And finally, Bank of Tokyo-Mitsubishi UFJ (BTMU) has become the first financial institution to adopt Pelican for SEPA software-as-a-service (SaaS). ACE Software Solutions and Capgemini BAS, a provider of application services in the Dutch market, offers the service jointly. Initially BTMU has adopted the service in the Netherlands, for Amsterdam and Paris. Following this implementation, the service will be rolled-out to branches in London and the rest of BTMU’s European network.

Conclusion

In the build up to the November 2009 deadlines, SEPA and the PSD are on everyone’s lips. Sibos 2010 in Amsterdam will be the real test, where the financial industry will come together again to discuss what has happened almost one year after implementation. (Despite it being traditionally the American region's turn to host SWIFT’s user conference, Amsterdam has pipped Toronto to the post.) How will the financial industry and corporates view SEPA and the PSD? Will the SEPA project be at cruising altitude, or will it be grounded? Today, most believe that the European payments industry has come too far to turn back, but the flightpath is still uncertain.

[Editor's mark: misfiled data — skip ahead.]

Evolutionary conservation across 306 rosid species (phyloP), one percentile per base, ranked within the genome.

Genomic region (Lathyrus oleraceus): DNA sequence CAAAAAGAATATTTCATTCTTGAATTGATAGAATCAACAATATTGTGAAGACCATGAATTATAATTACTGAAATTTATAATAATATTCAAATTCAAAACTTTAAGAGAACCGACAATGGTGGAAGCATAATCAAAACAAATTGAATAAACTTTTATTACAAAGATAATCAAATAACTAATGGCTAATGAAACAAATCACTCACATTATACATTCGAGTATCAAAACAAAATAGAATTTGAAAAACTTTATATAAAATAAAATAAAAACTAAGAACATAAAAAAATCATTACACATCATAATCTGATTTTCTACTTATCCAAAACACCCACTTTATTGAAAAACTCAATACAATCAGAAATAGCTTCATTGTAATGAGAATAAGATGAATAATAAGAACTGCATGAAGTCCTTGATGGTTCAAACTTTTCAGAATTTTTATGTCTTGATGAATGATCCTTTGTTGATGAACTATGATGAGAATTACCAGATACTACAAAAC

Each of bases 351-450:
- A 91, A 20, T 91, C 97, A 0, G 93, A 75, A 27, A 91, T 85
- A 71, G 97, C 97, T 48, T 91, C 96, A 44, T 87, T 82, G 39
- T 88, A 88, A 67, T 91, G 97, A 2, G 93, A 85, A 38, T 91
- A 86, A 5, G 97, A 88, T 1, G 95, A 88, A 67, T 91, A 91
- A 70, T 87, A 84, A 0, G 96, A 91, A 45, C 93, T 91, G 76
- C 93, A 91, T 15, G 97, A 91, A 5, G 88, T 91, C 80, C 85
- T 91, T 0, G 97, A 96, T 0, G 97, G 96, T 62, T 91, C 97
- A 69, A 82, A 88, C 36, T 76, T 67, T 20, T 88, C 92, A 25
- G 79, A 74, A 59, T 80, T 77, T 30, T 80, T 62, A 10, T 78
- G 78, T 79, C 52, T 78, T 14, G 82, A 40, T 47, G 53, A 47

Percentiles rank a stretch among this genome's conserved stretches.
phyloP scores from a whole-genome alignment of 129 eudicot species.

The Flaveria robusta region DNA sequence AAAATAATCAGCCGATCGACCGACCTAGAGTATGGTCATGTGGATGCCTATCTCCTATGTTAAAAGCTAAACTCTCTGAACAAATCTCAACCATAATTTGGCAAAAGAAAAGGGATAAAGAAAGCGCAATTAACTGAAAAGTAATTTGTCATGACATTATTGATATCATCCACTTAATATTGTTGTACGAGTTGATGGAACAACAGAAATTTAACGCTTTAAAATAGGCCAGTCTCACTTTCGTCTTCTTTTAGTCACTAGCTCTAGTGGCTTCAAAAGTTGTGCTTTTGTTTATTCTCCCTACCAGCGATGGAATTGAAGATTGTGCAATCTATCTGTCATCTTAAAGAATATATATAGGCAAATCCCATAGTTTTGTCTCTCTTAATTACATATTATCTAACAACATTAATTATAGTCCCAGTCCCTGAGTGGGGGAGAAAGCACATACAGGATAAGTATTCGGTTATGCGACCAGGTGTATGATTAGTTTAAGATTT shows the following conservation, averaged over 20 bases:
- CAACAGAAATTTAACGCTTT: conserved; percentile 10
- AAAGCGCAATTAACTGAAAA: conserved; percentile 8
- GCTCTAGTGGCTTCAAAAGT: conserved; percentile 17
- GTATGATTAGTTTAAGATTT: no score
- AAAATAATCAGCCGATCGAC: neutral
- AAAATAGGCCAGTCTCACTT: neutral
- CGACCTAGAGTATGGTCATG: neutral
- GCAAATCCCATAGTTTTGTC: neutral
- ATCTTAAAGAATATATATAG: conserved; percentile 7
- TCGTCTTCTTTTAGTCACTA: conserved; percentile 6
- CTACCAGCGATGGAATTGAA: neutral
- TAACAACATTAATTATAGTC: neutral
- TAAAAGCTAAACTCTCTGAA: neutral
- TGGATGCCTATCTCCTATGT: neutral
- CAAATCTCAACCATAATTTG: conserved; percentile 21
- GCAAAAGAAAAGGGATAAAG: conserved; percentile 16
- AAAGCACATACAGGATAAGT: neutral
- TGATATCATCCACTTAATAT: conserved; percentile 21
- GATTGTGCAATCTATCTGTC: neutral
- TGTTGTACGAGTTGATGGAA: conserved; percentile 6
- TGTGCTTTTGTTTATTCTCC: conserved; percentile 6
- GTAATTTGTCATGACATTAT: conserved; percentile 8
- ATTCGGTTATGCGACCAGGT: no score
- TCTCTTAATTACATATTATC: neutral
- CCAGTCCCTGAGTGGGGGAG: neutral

First published on www.gtnews.com 

The 'Hair of the Dog' Cure

17 September 2009

As the fourth and final day of Sibos comes to a close, it is important to take stock of the week, as well as pick out the conference's key messages in a slightly more frivolous way.

Quote of the Week: “Green shoots are out there, but what fertiliser is being used?” - William White, chief of the economic and development review committee, the Organisation for Economic Co-operation and Development (OECD) in the Big Issue Debate on Day 1

Although Sibos saw a significant drop in attendance this year - over 2000 fewer delegates compared to last year in Vienna - and the general mood was sombre, many said that they were pleasantly surprised at how productive the event was for them and their company, whether technology vendor or bank.